Mike and I are big fans of Reggie Watts. He was our first choice and who we wrote the character for. We listened to a lot of self help… but often Reggie’s paraphrasing was better than anything we wrote. It was a fun couple of days to shoot with him.
I know you’re busy promoting this film, but do you have any projects coming you are able to share a bit about?
Mike and I and our company produced two other films in between Keep In Touch and now: Hunter Gatherer / Kicks. Both are actually released just now too. I’m working on some nature/wildlife documentary stuff (which is and has been my primary career path), Mike is writing another movie or two which I hope will get made asap.
Part of our site is dedicated to discussions on great moments in movies. What are some films that you hold as favorites and are there any moments you would like to tell us about that are dear to you?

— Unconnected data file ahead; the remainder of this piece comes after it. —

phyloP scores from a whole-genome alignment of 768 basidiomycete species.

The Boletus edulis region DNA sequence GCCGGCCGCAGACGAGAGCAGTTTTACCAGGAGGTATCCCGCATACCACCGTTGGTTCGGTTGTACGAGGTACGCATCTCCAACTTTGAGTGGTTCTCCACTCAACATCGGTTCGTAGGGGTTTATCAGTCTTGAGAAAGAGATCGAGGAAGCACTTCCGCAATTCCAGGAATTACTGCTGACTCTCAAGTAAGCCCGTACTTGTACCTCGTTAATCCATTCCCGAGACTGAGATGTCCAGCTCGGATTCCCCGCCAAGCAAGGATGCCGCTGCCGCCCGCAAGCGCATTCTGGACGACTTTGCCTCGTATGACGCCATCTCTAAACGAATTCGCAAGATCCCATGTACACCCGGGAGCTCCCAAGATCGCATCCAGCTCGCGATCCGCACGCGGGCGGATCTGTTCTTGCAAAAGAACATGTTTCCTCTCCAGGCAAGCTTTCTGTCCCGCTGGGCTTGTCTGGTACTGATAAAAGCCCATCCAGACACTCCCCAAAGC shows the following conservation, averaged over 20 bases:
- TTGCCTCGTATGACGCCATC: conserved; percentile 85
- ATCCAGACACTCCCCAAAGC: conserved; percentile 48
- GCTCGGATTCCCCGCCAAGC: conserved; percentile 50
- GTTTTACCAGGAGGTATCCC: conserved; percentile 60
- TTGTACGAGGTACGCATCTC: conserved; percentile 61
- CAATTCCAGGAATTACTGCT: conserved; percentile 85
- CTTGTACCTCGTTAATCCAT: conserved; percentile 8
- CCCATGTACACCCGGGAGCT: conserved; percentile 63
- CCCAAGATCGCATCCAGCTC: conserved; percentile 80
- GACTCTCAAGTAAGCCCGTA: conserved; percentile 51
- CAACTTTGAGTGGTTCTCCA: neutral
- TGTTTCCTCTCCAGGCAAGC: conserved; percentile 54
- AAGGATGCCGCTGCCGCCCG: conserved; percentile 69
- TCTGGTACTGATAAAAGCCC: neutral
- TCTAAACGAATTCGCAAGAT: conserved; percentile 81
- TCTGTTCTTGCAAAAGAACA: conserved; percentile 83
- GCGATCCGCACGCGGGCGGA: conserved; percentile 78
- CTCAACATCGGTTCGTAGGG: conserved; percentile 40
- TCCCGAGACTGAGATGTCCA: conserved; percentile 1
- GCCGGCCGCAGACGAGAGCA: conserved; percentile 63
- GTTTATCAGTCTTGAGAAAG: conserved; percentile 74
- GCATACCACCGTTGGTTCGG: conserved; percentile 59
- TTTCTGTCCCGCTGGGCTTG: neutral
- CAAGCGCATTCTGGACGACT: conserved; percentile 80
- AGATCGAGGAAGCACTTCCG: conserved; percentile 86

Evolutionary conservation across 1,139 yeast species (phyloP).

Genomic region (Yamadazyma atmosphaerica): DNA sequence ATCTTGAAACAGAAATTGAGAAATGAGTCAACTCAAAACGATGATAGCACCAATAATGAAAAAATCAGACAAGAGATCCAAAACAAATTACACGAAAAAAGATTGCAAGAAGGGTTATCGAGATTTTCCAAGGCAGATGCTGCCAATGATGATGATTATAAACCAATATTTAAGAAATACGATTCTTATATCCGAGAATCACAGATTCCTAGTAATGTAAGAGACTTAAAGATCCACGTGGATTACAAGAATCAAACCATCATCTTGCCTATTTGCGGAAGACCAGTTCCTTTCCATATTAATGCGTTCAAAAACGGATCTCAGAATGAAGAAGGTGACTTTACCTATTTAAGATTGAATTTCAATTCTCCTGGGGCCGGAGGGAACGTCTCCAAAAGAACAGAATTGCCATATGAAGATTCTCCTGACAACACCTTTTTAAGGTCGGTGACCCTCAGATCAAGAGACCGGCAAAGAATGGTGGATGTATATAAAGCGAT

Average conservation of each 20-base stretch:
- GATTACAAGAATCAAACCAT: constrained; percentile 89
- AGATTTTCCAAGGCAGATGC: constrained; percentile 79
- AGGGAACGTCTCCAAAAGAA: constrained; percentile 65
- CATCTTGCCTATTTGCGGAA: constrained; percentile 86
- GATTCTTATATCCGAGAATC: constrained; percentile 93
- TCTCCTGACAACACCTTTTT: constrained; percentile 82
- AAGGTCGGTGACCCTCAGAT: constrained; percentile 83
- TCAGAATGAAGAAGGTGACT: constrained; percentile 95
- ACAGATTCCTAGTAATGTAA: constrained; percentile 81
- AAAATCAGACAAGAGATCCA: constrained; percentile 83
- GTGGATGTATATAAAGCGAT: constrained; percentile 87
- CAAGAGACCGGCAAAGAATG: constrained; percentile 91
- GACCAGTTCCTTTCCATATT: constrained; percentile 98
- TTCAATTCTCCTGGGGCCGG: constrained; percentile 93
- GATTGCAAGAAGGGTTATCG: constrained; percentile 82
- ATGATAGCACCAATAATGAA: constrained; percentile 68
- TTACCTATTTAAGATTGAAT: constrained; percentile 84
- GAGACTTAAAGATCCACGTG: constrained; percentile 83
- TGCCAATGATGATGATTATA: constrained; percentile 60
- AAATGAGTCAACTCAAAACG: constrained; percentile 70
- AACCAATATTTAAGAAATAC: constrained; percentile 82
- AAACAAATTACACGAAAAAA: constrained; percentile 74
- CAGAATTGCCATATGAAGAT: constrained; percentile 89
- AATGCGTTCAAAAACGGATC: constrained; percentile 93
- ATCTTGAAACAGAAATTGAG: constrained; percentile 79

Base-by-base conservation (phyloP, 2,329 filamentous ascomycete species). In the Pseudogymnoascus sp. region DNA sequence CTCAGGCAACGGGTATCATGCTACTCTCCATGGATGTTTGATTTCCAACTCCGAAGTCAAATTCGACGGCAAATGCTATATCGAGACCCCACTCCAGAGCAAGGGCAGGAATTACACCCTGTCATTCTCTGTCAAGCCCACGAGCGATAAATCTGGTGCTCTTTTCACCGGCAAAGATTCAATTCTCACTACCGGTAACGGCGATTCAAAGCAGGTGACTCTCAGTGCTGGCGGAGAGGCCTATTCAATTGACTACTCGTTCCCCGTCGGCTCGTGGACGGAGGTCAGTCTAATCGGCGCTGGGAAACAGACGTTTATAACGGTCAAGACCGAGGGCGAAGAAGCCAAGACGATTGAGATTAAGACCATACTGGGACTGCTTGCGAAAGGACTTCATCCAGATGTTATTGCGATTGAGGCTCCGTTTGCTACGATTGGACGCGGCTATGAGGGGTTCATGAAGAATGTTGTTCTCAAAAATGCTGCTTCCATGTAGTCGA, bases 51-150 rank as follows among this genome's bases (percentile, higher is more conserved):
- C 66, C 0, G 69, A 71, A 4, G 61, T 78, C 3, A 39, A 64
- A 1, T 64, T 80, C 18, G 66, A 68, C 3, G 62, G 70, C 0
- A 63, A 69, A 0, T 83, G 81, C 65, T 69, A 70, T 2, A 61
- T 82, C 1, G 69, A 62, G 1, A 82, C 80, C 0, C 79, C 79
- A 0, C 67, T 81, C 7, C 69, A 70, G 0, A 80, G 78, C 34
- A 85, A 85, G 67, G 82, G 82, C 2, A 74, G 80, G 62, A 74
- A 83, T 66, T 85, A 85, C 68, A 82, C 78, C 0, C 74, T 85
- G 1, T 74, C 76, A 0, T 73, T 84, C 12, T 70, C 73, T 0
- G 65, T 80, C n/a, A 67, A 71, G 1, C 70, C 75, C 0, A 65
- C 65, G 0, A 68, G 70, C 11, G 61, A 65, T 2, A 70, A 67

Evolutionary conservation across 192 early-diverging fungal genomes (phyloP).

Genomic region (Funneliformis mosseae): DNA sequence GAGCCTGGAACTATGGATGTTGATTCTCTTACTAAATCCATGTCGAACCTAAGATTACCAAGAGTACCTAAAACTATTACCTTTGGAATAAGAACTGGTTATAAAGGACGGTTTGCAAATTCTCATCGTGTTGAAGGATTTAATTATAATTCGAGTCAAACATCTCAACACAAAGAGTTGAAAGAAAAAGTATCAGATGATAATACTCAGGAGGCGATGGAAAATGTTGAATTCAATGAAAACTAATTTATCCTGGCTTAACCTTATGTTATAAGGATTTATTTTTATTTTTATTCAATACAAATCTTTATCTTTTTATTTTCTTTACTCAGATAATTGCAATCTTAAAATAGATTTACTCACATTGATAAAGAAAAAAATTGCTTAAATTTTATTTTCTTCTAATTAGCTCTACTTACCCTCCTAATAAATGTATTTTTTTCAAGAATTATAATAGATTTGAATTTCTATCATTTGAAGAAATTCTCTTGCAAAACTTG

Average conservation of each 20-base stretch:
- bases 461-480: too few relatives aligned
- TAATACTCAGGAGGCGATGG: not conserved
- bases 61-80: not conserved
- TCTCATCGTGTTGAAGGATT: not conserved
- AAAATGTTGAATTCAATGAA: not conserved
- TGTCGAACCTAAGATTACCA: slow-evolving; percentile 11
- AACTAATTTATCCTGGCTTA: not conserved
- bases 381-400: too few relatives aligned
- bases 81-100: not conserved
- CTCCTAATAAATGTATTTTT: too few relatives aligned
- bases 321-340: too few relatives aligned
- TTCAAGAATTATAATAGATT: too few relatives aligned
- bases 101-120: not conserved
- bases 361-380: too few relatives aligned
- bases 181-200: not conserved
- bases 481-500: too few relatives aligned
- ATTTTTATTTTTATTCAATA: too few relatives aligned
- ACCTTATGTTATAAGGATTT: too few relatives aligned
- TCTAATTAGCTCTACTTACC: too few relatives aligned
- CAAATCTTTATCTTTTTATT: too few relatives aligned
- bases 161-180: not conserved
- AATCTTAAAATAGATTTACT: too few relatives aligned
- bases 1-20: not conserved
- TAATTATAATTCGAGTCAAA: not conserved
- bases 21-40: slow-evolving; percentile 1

Oh man… my favorite moments in movies are always the surprising ones. The moment that goes a bit further than you think… When you don’t know what will happen.
When I watched Vertigo for the first time, I loved the moment when he confronts her… when everything is finally on the table and we are anxiously waiting to see what will happen next. How will these characters who we thought we knew so well react to the new information… That’s fun.